The Western Literary Canon
The “Canon” of English Literature. Canon: n., from the Latin canon or “rule.” Originally, an ecclesiastical code of law or standard of judgment, later any standard of judgment based upon determinate set of authorized texts, like the canonical books of the Bible, Torah, Qu’ran, or Sutras.
When man’s transitions from the oral to the written tradition, the ability for alterations becomes limited. At the same time, this is taking place, cities like Rome are experiencing population booms. Social codes are required to keep order. Biblical scriptures act as laws by presenting scenarios that emulate how people should live. Honor thy Father, Thou Shall not Murder etc…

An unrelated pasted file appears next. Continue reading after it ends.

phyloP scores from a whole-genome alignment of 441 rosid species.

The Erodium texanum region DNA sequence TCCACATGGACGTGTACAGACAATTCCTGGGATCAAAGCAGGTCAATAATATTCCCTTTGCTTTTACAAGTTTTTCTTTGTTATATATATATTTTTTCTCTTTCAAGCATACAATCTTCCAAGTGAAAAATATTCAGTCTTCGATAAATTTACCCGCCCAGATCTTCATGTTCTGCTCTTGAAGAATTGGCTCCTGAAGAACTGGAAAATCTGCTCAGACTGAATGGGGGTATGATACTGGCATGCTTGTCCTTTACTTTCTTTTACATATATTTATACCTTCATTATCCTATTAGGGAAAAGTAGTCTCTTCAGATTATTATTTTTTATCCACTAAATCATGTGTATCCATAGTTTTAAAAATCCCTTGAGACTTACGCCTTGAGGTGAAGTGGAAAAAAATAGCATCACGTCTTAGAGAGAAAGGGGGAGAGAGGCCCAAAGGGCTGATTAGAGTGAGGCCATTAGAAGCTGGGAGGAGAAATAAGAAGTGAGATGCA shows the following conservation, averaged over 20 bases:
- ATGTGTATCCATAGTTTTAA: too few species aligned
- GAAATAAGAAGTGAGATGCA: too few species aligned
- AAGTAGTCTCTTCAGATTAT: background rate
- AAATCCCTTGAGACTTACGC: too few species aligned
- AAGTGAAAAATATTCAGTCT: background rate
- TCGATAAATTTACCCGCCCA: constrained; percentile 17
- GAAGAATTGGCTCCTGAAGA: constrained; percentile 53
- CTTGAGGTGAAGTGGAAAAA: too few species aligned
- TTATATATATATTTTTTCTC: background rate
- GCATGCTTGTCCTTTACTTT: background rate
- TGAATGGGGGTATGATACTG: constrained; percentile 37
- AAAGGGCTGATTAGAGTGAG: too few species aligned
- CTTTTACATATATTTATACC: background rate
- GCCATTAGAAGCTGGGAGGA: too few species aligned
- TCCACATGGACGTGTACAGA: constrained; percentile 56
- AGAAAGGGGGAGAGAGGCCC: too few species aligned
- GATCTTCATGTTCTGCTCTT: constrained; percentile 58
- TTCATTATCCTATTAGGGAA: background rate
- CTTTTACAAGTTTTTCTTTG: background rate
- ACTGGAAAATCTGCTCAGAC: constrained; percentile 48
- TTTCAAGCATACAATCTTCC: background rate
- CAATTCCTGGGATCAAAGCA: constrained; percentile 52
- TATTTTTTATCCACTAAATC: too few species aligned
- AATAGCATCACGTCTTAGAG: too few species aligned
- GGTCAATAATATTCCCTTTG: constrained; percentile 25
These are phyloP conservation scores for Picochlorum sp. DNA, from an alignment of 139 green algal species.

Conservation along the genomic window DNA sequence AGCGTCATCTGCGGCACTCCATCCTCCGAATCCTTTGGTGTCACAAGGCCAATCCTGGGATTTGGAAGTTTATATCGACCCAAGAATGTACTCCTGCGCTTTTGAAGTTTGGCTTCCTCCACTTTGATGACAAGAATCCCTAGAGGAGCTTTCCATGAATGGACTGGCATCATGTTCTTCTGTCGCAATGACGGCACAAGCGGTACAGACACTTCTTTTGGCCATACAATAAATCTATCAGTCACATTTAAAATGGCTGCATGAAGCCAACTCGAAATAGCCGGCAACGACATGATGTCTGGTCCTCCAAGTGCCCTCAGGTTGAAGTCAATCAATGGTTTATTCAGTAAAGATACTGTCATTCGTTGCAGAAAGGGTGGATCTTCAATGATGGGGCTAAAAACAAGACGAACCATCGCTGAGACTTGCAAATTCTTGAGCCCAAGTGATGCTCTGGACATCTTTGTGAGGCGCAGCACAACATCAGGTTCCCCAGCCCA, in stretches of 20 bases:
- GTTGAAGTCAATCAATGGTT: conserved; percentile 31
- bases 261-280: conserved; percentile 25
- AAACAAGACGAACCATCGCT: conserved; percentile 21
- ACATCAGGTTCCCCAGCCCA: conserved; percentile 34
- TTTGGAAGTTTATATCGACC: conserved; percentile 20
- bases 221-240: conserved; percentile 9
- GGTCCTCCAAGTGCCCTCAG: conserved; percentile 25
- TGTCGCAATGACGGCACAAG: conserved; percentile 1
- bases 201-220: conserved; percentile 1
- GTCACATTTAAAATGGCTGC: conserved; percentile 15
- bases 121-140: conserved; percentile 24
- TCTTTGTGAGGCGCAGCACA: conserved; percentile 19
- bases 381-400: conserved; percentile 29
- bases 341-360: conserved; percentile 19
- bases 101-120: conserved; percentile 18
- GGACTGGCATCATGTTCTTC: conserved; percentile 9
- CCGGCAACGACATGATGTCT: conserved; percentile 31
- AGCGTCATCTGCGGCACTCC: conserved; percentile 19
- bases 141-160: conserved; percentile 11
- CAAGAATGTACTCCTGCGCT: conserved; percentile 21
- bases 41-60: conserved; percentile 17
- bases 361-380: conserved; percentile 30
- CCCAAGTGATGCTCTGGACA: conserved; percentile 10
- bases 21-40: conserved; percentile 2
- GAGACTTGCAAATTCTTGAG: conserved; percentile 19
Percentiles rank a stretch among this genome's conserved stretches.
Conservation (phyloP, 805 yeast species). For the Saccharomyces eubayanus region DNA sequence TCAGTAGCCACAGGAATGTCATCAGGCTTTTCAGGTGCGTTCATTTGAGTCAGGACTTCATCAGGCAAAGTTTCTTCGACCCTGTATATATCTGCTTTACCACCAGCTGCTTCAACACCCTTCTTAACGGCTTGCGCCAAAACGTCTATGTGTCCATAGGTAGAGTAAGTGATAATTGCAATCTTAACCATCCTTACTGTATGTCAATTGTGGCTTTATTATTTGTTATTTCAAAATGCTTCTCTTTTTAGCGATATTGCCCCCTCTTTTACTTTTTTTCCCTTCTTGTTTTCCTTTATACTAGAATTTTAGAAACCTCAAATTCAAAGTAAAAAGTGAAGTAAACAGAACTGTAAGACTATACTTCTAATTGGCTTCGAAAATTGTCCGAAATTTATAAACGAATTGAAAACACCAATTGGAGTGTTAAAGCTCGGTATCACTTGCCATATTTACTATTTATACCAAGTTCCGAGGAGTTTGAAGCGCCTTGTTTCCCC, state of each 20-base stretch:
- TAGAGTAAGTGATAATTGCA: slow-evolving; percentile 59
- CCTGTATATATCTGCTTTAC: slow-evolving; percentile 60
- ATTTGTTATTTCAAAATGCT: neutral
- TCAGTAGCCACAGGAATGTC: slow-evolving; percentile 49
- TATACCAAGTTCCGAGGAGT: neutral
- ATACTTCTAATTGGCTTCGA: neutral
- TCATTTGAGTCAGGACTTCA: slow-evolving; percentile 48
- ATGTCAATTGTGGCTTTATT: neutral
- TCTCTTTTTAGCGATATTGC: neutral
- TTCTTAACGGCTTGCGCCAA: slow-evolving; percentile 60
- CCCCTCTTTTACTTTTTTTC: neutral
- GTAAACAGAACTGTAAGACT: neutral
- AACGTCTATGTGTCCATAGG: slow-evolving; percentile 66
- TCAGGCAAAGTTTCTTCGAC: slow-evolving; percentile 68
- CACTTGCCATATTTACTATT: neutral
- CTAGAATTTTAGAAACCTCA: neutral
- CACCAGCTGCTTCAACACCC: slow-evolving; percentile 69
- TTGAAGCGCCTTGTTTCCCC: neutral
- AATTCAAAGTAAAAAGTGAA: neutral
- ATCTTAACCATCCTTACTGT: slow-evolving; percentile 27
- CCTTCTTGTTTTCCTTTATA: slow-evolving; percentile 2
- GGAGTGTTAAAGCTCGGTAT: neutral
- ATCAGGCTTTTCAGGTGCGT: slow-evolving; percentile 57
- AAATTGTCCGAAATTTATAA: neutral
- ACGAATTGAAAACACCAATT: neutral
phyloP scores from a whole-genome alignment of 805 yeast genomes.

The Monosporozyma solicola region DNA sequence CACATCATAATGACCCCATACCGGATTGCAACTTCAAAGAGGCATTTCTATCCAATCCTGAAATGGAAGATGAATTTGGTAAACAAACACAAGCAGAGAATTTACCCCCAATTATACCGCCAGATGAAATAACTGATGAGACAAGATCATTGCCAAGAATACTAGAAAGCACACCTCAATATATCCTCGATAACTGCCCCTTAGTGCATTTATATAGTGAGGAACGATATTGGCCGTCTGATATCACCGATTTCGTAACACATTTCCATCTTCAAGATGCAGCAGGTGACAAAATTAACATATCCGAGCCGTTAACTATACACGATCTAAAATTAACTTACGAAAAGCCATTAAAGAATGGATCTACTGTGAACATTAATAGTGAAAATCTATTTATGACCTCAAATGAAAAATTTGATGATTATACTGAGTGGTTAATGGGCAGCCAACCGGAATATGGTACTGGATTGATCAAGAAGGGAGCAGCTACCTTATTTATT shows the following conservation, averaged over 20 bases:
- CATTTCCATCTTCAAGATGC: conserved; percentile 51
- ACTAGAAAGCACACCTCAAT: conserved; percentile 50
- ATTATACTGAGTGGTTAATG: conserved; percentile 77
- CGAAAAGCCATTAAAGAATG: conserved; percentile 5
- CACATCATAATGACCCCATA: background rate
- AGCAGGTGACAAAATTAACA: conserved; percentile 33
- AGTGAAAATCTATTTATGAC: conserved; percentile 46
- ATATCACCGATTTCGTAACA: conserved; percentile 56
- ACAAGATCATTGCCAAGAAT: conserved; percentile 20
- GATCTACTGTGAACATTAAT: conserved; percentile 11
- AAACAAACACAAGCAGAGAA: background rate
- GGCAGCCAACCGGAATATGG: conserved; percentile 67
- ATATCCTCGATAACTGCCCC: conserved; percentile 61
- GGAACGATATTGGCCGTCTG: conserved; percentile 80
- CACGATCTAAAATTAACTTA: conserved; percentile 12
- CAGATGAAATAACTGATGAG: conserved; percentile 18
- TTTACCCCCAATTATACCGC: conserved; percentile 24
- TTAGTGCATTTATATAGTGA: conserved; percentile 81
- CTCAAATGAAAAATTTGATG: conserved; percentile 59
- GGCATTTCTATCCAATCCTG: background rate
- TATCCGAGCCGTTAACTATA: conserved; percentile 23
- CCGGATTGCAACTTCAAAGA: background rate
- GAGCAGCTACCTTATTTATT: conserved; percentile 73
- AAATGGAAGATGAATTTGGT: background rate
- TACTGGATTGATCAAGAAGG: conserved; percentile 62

Religious texts and other literature that is considered vital to the canon found its way there because of the impact it had on shaping culture and society. Some scholars argue, The Literary Canon is too exclusive and its selection should not be limited to white males.
While this is true, it is important to remember the onset of Western Society was primarily ruled by men. Whether from the Mediterranean or far North, (whatever the measure of white is?) their decisions shaped Western Culture. It is also important to remember that details from those times are surfacing all the time and retelling the story of western history. For example, in Florence, an exhibition featuring woman artists whose works were created during the Italian Renaissance is soon being celebrated.
The Literary Canon is an ever-morphing tool to explore western culture.